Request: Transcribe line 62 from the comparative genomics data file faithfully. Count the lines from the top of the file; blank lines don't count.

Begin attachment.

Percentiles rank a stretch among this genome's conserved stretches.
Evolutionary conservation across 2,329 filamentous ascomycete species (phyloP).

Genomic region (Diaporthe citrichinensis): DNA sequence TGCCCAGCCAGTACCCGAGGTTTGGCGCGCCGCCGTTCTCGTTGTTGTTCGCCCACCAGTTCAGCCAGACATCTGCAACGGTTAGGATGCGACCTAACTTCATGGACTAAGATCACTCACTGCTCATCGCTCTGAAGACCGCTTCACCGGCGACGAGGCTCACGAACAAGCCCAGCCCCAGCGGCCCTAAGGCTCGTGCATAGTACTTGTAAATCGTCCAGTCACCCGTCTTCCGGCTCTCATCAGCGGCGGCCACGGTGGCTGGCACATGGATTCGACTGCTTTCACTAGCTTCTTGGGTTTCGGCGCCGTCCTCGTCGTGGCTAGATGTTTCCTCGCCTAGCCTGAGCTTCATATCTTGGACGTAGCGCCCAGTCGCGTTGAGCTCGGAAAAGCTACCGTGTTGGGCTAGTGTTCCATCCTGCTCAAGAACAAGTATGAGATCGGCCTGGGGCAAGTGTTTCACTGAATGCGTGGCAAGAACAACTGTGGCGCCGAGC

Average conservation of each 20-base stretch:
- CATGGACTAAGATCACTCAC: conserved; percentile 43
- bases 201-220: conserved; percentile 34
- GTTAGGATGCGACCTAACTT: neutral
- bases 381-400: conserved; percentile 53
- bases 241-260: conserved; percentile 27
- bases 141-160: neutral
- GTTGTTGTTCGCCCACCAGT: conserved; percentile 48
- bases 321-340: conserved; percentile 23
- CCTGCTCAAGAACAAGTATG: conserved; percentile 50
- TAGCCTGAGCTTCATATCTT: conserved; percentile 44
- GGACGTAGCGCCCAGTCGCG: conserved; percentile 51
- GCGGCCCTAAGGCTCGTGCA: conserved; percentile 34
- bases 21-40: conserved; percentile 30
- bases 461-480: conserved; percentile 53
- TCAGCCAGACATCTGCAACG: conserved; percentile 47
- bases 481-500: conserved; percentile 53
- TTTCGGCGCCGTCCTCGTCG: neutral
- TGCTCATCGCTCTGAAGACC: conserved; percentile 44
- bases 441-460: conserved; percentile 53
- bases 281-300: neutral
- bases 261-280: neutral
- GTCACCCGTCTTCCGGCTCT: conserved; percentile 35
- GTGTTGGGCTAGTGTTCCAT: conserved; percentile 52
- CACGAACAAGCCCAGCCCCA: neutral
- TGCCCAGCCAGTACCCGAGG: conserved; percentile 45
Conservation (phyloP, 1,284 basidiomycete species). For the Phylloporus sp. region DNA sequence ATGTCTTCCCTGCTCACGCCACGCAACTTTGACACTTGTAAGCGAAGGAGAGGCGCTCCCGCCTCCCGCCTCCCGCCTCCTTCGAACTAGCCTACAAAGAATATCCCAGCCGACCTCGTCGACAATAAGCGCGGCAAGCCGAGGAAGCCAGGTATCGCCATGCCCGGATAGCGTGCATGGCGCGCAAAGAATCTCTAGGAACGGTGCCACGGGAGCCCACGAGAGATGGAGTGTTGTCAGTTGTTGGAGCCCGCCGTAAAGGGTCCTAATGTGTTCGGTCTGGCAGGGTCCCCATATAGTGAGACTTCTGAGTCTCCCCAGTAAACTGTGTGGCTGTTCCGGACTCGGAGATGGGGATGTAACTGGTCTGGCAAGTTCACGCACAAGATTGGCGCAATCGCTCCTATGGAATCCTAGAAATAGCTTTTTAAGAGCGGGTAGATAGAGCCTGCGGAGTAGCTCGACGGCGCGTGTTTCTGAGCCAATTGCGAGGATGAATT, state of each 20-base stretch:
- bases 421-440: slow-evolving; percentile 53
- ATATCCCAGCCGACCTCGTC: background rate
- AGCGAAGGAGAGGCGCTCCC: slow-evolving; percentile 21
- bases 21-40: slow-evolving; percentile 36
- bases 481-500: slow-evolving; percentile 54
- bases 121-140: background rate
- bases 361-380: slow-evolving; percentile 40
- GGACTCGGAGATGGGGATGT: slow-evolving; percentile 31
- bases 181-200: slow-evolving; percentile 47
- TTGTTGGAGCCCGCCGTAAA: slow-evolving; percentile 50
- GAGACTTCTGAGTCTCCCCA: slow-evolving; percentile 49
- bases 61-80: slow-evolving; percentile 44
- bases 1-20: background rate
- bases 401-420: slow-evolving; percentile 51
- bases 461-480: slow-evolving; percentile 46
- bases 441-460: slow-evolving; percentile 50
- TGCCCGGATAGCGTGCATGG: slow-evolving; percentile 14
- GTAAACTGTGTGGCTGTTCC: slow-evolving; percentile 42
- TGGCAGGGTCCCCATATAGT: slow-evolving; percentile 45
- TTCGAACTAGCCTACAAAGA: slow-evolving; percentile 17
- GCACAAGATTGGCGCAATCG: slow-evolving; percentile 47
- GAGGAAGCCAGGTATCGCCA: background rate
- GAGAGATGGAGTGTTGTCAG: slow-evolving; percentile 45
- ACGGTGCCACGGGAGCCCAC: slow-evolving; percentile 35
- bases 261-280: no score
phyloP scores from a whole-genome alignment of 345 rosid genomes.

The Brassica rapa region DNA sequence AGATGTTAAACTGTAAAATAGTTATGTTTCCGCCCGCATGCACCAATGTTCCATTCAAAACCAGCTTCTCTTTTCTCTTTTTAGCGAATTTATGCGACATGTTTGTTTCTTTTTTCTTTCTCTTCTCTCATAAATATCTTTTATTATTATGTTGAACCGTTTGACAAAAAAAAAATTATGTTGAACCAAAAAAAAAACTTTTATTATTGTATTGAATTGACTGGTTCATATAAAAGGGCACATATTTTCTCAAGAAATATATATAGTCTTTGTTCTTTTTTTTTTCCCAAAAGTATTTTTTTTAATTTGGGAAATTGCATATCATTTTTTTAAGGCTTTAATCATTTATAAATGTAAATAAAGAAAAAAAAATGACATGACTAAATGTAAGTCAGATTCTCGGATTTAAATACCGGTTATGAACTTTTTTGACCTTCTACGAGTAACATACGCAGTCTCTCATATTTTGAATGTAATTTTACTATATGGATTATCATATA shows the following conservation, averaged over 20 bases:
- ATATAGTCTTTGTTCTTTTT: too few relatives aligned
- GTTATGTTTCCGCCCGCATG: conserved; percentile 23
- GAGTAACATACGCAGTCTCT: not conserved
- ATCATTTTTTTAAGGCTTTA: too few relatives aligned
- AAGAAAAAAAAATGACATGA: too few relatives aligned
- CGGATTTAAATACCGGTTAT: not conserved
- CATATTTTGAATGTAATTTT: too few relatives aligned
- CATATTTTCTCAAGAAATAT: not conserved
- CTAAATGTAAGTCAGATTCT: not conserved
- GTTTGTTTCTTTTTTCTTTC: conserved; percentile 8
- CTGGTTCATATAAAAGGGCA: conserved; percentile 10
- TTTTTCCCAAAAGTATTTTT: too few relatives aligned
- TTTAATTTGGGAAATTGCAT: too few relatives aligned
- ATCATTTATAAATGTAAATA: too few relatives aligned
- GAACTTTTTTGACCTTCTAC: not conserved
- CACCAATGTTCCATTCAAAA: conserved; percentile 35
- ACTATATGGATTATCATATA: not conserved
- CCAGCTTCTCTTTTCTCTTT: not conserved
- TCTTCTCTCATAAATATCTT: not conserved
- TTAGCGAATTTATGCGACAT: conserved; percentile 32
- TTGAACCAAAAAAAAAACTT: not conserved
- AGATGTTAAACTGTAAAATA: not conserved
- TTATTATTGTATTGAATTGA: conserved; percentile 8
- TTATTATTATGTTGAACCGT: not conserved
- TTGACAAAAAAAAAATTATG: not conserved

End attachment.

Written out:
- AAGAAAAAAAAATGACATGA: too few relatives aligned